The Australian reviews a recent theatrical production of The Yellow Wallpaper by Charlotte Perkins Gilman that presents some strong connections with Jane Eyre and specially Bertha:
The Yellow WallpaperThe Yellow Wallpaper has been a hot topic recently on the Brontë list, with interesting contributions that we encourage to read. These are only brief samples:
By Charlotte Perkins Gilman
Tower Theatre, Malthouse, Melbourne November 17.
Until November 26
AN unnamed woman is confined to a room by her physician husband, John, who is attempting to soothe her nervous disposition. With no stimuli and nothing to engage her except the "optic horror" of the sickly yellow wallpaper, however, her mind becomes as jaundiced and mottled as the furnishing that so plagues her. Based on the 1899 short story by American writer Charlotte Perkins Gilman, The Yellow Wallpaper has the horror of Edgar Allen Poe and the psycho-feminist hysteria of Charlotte Bronte's mad woman in the attic. (read more) (Thuy On)
I first read "The Yellow Wallpaper" about 3 years ago, before I ever read anything by the Brontes, so naturally I never made the connection at the time. Curious to find the connection, I re-read the story this afternoon, and was suprised by how much of the story can be traced back to the character of Bertha Mason. I was wondering if anyone else in this group thinks that Gilman may have written the story partly as a critique of, or in response to Jane Eyre. (...)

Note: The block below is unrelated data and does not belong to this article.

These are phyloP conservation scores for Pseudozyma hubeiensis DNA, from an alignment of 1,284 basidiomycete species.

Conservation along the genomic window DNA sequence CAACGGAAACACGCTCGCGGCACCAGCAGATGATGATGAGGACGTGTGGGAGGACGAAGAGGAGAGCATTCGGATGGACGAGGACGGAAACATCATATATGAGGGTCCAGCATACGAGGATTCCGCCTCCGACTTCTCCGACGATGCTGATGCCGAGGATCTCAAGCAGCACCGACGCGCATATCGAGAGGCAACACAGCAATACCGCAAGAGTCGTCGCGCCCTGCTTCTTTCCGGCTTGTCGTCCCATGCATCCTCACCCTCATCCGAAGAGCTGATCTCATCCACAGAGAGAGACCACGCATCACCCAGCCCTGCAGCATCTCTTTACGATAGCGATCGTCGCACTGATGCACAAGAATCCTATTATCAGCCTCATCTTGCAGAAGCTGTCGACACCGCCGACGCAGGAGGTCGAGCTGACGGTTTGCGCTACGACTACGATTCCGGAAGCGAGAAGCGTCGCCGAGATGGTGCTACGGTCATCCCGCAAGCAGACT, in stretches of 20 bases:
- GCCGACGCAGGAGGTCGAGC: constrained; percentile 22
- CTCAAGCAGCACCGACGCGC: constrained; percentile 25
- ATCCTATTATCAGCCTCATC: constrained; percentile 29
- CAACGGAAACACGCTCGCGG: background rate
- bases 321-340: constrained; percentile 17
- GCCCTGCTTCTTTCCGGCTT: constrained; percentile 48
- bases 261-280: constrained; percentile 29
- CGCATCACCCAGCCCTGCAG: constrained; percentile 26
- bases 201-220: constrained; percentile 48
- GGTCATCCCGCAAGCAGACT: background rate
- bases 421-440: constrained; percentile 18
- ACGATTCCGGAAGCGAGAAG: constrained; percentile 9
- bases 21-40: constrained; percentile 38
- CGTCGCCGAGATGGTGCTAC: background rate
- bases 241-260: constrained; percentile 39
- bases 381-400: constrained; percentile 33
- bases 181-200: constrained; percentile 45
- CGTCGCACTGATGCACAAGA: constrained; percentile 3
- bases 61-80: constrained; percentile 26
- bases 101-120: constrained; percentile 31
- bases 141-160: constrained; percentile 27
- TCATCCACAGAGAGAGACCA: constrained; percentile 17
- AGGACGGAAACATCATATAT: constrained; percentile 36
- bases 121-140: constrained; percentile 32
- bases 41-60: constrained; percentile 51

What I found especially thought provoking was when the narrator says in the end, ""I've got out at last,"said I, "in spite of you and Jane''.. This is the first time in the story a Jane characer is even mentioned...could it be a reference to Jane Eyre herself? (Mandy Joy)
How much you can link the narrator with Bertha depends, I think, on how much you believe Rochester's version of events and of Bertha's character,which is pretty much opposed to the version in Wide Sargasso Sea. The narrator of Yellow Wallpaper also reminds me very much of Virginia Woolf,and how her episodes of mental breakdown lead to concerns about the effectof her writing, and how (again if I remember rightly) it was thought that she should rest completely from writing. (Lynne).You can read the text here (thanks to Mandy Joy).
Categories: Theatre, Jane Eyre, References